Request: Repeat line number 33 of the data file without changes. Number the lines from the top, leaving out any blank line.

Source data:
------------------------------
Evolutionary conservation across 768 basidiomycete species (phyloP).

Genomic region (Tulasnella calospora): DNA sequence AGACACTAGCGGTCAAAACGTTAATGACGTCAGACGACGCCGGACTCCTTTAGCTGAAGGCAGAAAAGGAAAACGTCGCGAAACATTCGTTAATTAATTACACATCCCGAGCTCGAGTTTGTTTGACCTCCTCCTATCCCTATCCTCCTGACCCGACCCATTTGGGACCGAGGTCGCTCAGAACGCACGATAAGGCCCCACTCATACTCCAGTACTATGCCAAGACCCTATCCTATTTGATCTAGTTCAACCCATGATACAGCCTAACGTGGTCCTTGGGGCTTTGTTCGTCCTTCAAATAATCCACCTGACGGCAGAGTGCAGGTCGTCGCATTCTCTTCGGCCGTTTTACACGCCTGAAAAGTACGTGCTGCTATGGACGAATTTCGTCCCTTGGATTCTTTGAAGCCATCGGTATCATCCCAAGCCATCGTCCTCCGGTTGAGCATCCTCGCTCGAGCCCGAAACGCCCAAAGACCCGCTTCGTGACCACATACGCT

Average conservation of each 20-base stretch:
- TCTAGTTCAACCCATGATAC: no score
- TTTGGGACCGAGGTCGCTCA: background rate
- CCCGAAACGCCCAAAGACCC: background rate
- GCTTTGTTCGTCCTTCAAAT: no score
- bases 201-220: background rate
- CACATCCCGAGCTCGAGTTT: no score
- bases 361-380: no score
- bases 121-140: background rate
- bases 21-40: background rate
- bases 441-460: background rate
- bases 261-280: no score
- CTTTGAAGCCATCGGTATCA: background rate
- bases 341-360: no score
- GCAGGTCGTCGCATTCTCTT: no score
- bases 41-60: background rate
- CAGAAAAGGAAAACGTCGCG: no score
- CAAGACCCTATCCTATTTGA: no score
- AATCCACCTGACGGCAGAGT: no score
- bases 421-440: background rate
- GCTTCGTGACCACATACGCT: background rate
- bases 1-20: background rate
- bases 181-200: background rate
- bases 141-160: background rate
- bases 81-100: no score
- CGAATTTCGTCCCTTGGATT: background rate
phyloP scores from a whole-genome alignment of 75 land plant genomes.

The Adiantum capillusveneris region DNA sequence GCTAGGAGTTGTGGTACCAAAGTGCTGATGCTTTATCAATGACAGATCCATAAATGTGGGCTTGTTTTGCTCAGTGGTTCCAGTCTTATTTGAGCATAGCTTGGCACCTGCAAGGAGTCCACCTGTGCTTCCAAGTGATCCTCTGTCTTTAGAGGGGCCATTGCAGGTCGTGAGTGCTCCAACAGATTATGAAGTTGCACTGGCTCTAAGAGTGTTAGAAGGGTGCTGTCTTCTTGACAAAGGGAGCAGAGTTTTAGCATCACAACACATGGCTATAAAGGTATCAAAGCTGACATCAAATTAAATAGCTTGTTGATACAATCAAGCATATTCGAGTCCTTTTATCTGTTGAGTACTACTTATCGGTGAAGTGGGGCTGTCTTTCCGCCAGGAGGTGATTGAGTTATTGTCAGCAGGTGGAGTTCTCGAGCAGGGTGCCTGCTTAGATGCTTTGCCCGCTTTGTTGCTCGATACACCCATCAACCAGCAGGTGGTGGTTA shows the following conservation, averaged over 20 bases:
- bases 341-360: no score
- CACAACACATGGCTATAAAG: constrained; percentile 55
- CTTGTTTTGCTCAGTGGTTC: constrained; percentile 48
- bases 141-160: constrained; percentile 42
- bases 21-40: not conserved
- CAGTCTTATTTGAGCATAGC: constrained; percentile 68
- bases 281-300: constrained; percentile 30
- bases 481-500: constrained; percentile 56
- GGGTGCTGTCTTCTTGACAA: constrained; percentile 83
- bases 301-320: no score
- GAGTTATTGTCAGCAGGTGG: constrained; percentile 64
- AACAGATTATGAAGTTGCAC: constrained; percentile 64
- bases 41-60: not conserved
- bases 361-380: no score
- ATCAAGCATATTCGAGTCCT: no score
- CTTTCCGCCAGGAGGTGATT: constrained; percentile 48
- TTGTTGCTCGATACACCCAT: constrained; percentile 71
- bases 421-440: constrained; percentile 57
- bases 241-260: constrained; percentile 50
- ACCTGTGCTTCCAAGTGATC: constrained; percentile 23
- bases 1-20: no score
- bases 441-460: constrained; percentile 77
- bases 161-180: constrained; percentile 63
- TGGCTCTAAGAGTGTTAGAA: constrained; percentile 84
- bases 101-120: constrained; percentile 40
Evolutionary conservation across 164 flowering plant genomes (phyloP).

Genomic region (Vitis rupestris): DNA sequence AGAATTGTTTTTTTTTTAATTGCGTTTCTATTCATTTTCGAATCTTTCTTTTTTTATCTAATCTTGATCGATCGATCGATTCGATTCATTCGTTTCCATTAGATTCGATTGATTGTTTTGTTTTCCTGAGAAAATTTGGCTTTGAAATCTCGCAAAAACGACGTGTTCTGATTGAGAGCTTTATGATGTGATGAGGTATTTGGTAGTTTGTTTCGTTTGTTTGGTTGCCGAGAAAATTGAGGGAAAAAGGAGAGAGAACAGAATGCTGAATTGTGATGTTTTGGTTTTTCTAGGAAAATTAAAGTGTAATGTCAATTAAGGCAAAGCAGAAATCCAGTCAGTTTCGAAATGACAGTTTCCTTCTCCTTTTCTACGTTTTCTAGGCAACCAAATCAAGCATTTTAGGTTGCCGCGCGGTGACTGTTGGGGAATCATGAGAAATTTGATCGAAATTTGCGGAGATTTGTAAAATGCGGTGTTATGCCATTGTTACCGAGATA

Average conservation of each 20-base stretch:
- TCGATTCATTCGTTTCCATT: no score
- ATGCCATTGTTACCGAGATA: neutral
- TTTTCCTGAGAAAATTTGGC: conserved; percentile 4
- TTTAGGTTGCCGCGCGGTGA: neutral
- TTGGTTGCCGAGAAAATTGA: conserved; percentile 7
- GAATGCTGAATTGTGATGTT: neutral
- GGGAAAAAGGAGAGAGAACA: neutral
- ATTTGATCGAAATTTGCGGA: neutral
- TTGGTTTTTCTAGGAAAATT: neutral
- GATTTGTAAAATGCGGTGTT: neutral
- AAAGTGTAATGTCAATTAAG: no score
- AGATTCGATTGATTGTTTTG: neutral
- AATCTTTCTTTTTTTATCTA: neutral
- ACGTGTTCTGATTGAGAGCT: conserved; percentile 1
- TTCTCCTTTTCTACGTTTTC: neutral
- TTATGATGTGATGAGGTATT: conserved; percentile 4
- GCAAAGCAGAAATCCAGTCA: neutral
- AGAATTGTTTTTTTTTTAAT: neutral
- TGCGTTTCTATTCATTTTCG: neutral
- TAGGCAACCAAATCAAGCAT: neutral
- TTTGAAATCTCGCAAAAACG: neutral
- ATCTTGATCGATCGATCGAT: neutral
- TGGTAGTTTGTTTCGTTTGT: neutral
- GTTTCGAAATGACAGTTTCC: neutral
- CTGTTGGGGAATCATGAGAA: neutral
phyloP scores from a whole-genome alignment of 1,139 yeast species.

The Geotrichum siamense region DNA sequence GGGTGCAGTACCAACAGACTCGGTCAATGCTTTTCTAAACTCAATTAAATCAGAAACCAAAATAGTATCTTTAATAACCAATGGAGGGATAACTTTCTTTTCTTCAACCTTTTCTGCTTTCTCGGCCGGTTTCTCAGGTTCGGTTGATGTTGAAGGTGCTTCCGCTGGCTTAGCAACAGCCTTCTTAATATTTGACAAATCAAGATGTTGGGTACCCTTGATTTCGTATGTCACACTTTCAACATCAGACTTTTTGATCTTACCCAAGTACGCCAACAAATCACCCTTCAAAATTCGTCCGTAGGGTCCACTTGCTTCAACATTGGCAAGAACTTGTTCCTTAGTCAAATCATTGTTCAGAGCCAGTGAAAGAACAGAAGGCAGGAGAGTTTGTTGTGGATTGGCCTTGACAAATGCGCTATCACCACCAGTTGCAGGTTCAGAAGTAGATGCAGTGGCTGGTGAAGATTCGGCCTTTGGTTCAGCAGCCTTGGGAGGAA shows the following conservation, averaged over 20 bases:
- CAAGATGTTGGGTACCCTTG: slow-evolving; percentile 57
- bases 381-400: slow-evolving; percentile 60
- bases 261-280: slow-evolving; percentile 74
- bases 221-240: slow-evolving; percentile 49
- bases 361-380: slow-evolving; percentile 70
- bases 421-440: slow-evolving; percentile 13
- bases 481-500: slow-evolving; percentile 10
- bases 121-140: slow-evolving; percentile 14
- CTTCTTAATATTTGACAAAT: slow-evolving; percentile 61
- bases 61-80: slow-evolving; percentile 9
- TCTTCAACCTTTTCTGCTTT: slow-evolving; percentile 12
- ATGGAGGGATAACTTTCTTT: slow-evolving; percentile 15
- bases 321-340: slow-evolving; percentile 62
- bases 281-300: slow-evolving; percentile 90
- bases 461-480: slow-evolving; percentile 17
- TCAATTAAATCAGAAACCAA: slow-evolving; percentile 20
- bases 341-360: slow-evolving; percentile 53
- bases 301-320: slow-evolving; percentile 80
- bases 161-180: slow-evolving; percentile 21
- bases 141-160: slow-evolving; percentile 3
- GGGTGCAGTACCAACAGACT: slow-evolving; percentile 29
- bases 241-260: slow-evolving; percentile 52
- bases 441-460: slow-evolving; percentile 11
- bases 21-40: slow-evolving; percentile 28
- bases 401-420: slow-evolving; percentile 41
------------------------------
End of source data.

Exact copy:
- CTTGTTTTGCTCAGTGGTTC: constrained; percentile 48